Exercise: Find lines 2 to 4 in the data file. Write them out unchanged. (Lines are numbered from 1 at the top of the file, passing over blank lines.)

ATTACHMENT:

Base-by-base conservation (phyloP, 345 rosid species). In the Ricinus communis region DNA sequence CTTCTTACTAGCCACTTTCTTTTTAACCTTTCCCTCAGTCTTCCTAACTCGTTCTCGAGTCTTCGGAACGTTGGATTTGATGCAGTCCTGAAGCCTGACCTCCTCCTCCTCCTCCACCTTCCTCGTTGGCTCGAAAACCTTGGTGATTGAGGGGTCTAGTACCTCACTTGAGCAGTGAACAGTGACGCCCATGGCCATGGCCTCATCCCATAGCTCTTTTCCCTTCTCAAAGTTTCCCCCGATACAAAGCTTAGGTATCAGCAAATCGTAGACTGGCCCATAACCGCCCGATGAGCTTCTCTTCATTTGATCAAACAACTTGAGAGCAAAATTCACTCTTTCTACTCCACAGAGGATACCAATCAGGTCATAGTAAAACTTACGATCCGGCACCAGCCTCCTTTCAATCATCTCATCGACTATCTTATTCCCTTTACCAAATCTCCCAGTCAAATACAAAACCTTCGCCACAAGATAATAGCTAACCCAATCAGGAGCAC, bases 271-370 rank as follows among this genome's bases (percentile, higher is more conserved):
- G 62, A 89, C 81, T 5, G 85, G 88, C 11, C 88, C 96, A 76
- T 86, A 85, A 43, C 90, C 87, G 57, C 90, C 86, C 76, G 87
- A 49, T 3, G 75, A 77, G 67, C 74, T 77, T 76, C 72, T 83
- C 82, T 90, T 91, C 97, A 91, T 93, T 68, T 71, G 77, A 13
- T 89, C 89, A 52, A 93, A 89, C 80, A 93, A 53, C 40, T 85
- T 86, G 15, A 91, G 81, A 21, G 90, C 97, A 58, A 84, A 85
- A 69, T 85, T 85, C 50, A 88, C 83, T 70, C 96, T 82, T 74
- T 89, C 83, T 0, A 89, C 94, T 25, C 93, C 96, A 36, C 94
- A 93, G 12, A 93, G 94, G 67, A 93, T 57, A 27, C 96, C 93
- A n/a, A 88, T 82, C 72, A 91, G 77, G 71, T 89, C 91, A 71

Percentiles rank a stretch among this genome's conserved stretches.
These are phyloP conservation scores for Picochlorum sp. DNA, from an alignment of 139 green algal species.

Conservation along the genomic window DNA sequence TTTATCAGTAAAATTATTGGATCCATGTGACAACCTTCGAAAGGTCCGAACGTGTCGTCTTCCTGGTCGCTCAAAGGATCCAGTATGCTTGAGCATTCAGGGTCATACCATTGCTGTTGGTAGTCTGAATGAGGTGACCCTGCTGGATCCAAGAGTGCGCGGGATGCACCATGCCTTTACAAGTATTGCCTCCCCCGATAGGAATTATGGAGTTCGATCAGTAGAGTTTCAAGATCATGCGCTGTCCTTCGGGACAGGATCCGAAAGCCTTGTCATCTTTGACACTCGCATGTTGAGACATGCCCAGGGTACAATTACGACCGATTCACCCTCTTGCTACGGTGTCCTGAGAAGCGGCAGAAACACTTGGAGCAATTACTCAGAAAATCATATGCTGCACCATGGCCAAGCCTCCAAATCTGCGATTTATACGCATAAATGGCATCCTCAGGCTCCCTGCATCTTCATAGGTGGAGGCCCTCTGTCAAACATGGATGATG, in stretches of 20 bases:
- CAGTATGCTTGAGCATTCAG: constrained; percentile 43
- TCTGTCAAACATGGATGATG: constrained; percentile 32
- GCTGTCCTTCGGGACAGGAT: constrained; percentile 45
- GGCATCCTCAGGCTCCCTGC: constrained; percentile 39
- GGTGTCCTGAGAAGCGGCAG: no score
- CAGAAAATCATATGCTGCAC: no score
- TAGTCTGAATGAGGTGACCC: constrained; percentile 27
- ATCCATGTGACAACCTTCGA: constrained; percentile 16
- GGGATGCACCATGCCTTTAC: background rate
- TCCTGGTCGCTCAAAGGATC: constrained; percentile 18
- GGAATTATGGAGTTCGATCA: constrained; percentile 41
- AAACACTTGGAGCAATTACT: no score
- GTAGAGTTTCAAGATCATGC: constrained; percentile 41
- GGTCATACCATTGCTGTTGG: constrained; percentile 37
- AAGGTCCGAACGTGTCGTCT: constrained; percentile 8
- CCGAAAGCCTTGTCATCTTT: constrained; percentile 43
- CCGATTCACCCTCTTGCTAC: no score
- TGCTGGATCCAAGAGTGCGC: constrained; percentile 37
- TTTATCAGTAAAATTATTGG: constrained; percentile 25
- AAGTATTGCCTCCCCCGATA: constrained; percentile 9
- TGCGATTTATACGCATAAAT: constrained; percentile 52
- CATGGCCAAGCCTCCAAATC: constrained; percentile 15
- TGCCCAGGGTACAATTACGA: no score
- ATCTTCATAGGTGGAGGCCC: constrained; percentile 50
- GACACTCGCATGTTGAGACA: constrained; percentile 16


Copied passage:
- G 62, A 89, C 81, T 5, G 85, G 88, C 11, C 88, C 96, A 76
- T 86, A 85, A 43, C 90, C 87, G 57, C 90, C 86, C 76, G 87
- A 49, T 3, G 75, A 77, G 67, C 74, T 77, T 76, C 72, T 83